The circulation of a new strain of the H5N1 avian flu virus from China and Vietnam has prompted calls from the Food and Agriculture Organisation of the UN for health authorities to be ready for a possible major resurgence of the deadly virus.
According to the World Health Organisation, the H5N1 virus has infected 565 people since it first appeared in 2003, killing 331 of them. The latest human infections occurred earlier this month in Egypt and Cambodia.
Professor Terry Nolan, Head of the University of Melbourne’s School of Population Health, explains why a possible mutation has authorities concerned:
This bird flu clade (or strain) – 2.3.2 – is a relatively minor mutation in the genetic sequence of the flu virus. This 2.3.2 clade appears to have emerged in China and Vietnam. But there don’t seem to be any cases of human contraction.
This report has come from the Food and Agriculture Organisation (FAO) of the UN, which is concerned about the virus infecting food sources. They’re very concerned about the many millions of domestic bird flocks, particularly chickens in Southeast Asia, which are in close proximity to humans.
How is bird flu transmitted?
The bird flu occurs in birds and its transmission to humans is actually quite rare. Transmission between humans is incredibly rare.
But if there was a mutation in some of the critical sequences of the virus, it’s possible it could mutate into a form that would be readily transmitted between humans. And that’s the sort of pandemic step that everyone’s concerned about.
That’s what happened with swine flu: the strain became highly transmissible between humans. Fortunately it wasn’t as virulent as the H5 (bird flu), which has a much higher capacity to cause serious illness.
In fact, on average 50% to 60% of all humans who have contracted bird flu have died.
What makes bird flu so deadly?
The virus turns on different immune mechanisms. There are one or two key switches in the immune system that are turned on by H5 – it’s these switches that cause high levels of tissue destruction.
This is something distinctive about H5, which makes it more potent.
What has protected Australia against past outbreaks of bird flu?
The current bird flu clades circulate in migratory birds. And if you look at the fly paths of migratory birds around the world you’ll see that Australia isn’t in their flight path. Birds carrying H5 have never flown over Australia so we have never been exposed to it.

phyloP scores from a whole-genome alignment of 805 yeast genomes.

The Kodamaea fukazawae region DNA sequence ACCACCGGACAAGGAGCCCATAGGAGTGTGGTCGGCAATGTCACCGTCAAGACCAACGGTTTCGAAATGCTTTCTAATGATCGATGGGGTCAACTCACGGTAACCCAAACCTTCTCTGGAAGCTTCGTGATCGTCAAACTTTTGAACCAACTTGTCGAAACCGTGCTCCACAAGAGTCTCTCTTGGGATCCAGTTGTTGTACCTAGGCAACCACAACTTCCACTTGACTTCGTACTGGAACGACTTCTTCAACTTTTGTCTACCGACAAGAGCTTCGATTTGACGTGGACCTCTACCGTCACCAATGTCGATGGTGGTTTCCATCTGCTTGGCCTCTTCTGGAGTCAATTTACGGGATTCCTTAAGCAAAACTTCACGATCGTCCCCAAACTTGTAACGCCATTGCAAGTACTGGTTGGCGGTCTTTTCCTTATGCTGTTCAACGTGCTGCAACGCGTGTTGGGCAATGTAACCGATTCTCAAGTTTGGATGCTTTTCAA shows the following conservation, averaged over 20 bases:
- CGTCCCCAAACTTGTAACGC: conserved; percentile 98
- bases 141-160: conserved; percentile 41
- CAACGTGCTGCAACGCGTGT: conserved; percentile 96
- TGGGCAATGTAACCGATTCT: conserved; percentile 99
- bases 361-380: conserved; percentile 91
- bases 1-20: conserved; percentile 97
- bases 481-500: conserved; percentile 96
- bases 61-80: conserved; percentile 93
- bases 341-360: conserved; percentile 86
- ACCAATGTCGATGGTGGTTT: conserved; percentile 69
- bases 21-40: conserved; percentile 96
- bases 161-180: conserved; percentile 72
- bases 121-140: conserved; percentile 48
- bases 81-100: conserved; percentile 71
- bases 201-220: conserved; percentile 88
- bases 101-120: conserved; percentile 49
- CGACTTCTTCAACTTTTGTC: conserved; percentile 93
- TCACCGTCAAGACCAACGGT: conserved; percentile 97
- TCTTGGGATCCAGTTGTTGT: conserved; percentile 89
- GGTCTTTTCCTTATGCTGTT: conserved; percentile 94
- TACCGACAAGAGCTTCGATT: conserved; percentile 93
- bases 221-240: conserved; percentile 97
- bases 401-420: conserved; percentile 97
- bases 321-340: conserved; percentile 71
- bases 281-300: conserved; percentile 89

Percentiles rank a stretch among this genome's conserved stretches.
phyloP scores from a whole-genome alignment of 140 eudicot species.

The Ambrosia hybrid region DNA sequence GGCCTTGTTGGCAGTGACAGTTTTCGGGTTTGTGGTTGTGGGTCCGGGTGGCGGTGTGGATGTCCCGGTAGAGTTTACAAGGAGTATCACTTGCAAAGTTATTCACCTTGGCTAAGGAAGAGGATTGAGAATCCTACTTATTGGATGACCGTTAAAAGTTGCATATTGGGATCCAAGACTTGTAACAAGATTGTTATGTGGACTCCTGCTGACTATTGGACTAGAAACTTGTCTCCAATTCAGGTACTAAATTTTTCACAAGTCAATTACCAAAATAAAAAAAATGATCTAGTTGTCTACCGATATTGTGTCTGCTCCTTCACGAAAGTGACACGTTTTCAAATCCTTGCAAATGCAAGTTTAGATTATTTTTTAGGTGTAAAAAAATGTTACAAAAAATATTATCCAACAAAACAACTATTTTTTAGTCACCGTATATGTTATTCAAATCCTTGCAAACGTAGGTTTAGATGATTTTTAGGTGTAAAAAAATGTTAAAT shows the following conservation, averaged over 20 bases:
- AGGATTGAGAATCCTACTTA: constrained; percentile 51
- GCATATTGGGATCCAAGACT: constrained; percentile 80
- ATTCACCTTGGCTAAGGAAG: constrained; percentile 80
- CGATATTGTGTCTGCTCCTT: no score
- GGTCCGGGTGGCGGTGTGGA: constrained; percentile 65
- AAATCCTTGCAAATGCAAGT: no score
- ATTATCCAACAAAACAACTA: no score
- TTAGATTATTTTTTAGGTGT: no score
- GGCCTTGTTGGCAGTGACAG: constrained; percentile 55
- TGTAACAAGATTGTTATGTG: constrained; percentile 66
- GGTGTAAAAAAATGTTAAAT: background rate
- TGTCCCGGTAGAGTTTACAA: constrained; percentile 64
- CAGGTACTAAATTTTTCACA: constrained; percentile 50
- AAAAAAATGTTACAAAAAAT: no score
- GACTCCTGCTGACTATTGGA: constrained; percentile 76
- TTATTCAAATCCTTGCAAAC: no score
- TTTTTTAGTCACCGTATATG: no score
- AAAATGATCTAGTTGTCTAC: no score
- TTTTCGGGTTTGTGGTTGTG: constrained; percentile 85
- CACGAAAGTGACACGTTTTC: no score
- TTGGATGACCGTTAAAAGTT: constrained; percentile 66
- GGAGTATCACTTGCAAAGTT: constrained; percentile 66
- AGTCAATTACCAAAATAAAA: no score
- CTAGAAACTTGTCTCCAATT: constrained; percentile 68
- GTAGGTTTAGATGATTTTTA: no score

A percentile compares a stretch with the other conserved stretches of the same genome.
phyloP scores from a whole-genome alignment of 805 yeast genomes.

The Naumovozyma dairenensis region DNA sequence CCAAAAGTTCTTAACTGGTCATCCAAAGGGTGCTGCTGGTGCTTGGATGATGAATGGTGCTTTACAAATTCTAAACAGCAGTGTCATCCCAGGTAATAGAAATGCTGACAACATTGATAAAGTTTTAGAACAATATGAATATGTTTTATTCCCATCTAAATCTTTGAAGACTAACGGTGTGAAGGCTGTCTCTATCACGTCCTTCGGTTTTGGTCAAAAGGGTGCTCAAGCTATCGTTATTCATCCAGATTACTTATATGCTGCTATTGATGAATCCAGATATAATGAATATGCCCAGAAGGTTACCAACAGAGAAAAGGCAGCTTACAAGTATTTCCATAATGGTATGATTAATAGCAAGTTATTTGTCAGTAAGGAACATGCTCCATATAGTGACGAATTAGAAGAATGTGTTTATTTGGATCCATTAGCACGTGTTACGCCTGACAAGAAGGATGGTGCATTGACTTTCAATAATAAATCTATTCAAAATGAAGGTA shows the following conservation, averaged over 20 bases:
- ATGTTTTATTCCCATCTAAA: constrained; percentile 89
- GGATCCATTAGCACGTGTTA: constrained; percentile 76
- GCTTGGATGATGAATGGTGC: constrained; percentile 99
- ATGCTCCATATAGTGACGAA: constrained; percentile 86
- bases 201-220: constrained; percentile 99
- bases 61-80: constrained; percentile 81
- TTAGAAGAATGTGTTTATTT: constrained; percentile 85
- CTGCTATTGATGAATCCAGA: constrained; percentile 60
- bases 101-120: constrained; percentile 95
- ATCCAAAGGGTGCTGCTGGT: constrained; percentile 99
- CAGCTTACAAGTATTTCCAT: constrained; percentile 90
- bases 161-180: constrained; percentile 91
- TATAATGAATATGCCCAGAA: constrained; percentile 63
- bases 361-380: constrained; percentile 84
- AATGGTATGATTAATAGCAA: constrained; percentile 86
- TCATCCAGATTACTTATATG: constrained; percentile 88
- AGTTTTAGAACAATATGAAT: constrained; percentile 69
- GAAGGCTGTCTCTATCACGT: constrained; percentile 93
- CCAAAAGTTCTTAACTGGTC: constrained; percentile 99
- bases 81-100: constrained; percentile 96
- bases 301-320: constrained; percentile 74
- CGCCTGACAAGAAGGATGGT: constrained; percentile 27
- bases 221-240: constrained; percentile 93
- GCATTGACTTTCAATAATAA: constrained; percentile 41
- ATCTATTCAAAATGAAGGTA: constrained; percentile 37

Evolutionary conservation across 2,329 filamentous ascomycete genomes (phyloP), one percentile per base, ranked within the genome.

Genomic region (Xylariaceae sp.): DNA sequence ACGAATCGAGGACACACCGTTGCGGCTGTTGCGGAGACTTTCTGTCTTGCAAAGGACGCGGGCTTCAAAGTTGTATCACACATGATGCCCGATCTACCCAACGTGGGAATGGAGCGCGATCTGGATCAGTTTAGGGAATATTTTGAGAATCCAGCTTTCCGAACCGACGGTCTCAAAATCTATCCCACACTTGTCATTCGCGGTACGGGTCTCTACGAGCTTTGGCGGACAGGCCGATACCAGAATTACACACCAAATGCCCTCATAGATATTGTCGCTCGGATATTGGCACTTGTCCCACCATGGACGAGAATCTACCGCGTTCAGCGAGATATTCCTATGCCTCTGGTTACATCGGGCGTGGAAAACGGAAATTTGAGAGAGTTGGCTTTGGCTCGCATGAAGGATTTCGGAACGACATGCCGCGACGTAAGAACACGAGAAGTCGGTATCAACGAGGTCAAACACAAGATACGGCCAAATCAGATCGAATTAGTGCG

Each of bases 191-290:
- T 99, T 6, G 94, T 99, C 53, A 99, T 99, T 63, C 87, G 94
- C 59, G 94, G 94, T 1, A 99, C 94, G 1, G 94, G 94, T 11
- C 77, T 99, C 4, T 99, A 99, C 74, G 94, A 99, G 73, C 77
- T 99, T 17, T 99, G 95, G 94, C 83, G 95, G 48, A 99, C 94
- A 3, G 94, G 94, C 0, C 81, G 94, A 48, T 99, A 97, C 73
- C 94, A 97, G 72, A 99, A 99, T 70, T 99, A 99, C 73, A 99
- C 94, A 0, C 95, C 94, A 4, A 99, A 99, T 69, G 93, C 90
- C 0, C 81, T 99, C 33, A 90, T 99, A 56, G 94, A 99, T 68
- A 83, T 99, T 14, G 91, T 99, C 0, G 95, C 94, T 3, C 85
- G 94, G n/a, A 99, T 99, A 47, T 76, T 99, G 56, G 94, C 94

The carrier birds do migrate across Asia and across Europe and H5 is now well and truly established in Western Europe and Africa. The most recent countries to be affected are in the Middle East and there are severe human outbreaks in Egypt.
The concern is that if there is human-to-human transmission and a mutation occurs, then humans migrate much more efficiently than birds – on airplanes – and can spread the virus more rapidly.
Do you have any advice for Australians travelling to these affected countries?
Stay away from domestic fowl. Chickens and ducks are the most likely source of exposure for humans.
An H5 vaccine exists but it’s not produced commercially so you can’t buy it or get a prescription. The government stockpiled it after the initial bird flu threat emerged.
If a mutation occurs, and turns it into a pandemic strain, that stockpile will only offer partial protection. The mutation will make it more distant from the virus strain that was used to generate that vaccine.
How likely is the virus to mutate and spread between humans?
Given this virus is now established in the world’s bird populations it remains a serious threat to humans. Because the virus causes serious illness, if it does mutate into a form that can be spread to humans, it will make the swine flu outbreak look like a Christmas picnic.
Do Australia’s health authorities have appropriate systems in place to deal with this threat?
The pandemic preparedness in Australia is at a very high level. In fact, we were criticised for over-responding when the swine flu outbreak occurred in 2009. We prepared for a H5 pandemic, or for something very similar to the Spanish flu of 1918.
When a pandemic starts, you don’t know how serious it’s going to be so you have to assume the worst. Even though swine flu caused a lot of deaths it wasn’t as bad as expected. If it had been H5, it would have been more than ten times worse.
One of the biggest shortfalls we’re trying to overcome is the inability to quickly produce a virus-specific vaccine for a mutated strain.
This is currently a time-consuming process of identifying the virus, engineering the sequence so it can be used to produce the vaccine, producing the vaccine and then, if necessary, testing the vaccine to ensure its safety. But it still takes too long.
By the time we had the swine flu vaccine, the first wave of the epidemic was well and truly over. We’re doing all we can do but we simply don’t have the technology to quickly produce a vaccine to protect against a mutated strain.